In the midst of this very personal desire to shift the way I work, events in my life took an unexpected turn. I suddenly found myself dealing with a neurological condition (carotid cavernous fistula) that brings unbearable headaches and disabled my vision. Over the next few months two neurosurgeries brought relief to some of my symptoms, but these efforts were not successful in fully restoring my vision. Then, in the midst of navigating these medical challenges, I was stunned by the news that the rent on my painting studio of 22 years would be increasing fivefold, well outside what I could afford.

My vision. My health. My art studio. This felt like a foundational dismantling.

At this point in time, things are definitely better than they have been. I had glasses designed to expand the range of normal vision sufficient enough to allow me to drive a car again. I found a studio, perfectly adequate for my needs, in nearby Waltham. While I am still struggling with how to design my creative efforts to accommodate my limitations, it it is fair to say that the high drama of this many faceted ordeal is slowly moving into past tense.

One of the many surprises has been to discover that bodies and creative energy are more delicate and fragile than I had supposed. Trauma can be furtive as it takes hold and lodges in the body and the psyche. I am careful about finding my footing in a landscape where the physical body and art making are both in a state of profound change and uncertainty. Many dimensions of my life are in play—physical, artistic and spiritual. I have yet to find a map for this particular terrain that feels accurate and complete. Like many things in life, the path gets determined one day at a time.

So no, I don’t have a name for what this has been. Every term I have tried to use feels inaccurate. Transition? Journey? Healing? I do know that what I am in is not writer’s block or a dark night of the soul. And while my experience shares some characteristics with each of these, it is an entity of another kind and type.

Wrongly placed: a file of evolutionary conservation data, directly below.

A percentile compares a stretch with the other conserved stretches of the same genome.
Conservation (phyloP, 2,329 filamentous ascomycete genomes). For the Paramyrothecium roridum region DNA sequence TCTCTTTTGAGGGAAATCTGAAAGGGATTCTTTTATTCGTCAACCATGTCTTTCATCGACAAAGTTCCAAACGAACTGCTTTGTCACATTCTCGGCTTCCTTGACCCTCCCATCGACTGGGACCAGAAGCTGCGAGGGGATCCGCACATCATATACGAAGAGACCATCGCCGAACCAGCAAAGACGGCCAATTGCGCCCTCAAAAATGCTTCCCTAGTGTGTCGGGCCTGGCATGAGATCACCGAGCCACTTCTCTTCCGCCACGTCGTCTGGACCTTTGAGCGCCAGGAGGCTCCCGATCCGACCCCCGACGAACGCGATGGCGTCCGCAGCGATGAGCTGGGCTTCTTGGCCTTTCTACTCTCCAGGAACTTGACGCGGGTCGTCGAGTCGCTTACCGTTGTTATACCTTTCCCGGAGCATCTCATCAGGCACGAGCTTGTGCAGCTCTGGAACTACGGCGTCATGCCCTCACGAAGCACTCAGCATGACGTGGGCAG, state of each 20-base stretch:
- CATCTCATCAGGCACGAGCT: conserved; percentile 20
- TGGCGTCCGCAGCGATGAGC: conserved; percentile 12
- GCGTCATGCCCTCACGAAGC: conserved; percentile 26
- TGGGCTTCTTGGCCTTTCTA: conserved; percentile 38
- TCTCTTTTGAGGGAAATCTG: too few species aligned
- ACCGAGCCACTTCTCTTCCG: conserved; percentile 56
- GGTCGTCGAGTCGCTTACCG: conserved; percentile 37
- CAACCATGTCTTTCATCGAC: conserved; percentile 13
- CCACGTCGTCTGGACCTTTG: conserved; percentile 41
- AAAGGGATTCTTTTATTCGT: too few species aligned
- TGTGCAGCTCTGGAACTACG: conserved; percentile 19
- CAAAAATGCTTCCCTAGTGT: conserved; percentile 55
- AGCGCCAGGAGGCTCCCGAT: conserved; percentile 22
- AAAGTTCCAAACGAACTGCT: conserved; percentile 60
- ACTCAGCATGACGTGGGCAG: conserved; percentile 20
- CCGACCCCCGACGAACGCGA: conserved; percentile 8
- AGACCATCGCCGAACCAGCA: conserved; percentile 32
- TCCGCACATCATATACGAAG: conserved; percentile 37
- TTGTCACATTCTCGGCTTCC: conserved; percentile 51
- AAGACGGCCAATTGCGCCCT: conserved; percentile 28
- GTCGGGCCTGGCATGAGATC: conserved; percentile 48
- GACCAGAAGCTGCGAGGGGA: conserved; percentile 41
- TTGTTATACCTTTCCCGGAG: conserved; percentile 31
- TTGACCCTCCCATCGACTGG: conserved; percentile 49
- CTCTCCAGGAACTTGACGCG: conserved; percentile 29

Even so, I have been aided and informed by a variety of writers, artists, healers, teachers. In his essay Moore references the story of Maya Angelou who did not speak for many years as a child as a response to a trauma. She grew through that trauma and became an extraordinary voice of strength and an advocate for speaking one’s truth:

Angelou’s experience demonstrates in an intriguing way how a dark night might take away your “voice” and then give it back with added power. The question is, how do you go from a dark night to having a positive impact on the world, thus giving your own life purpose?

The first step is to embrace the darkness, take it to heart, winnow out any subtle innuendos of resistance. Then find any images that are trapped in the thick dark mood or situation. Those images may hold the clue to your release and future service. Angelou lost her voice, a fascinating symptom and a strong image, and then became known worldwide for her voice. The cure lies in the illness, the hint at future activity within the symptom. If you tone down the dark elements because they are painful and discouraging, you may also hide the gifts that are there for you.

There’s strong wisdom in the Buddhist admonition to stay with the hard stuff. In my experience of this peculiar life adventure, the call to stay in it has been essential.

Poet Jane Hirshfield has her own version of this admonition:

For us, honey is a gift; for the bee, it is labor.

Writing is an act that generates and expands attention. And if I’m lucky, I may write something that helps expand the life and attention of others as well…Whatever people find in my poems of radiance or grace comes out of the struggle to turn away from disappearance and toward presence.

Turning away from disappearance, moving toward presence. Or more colloquially, the aspirational words of Buddy Holly: Not fade away.

Sometimes that’s as much as you can muster. Whatever is next, just bring it on.

2 Replies to “Not Fade Away”

  1. Dear Deborah, I am glad to read that your physical ordeal seems to be in the past tense. As for the other aspects of change, you are describing what so many are experiencing, confronted with a world and world-view that shifts from day to day. We can’t even count on the weather any more. Events in the news are horrific, unprecedented, often anguishing. Trying to maintain a somewhat balanced studio practice in these circumstances challenges us but my intention is to aim for the centered space that allows for clear intuition.

    1. Thank you Dara. I resonate with your words.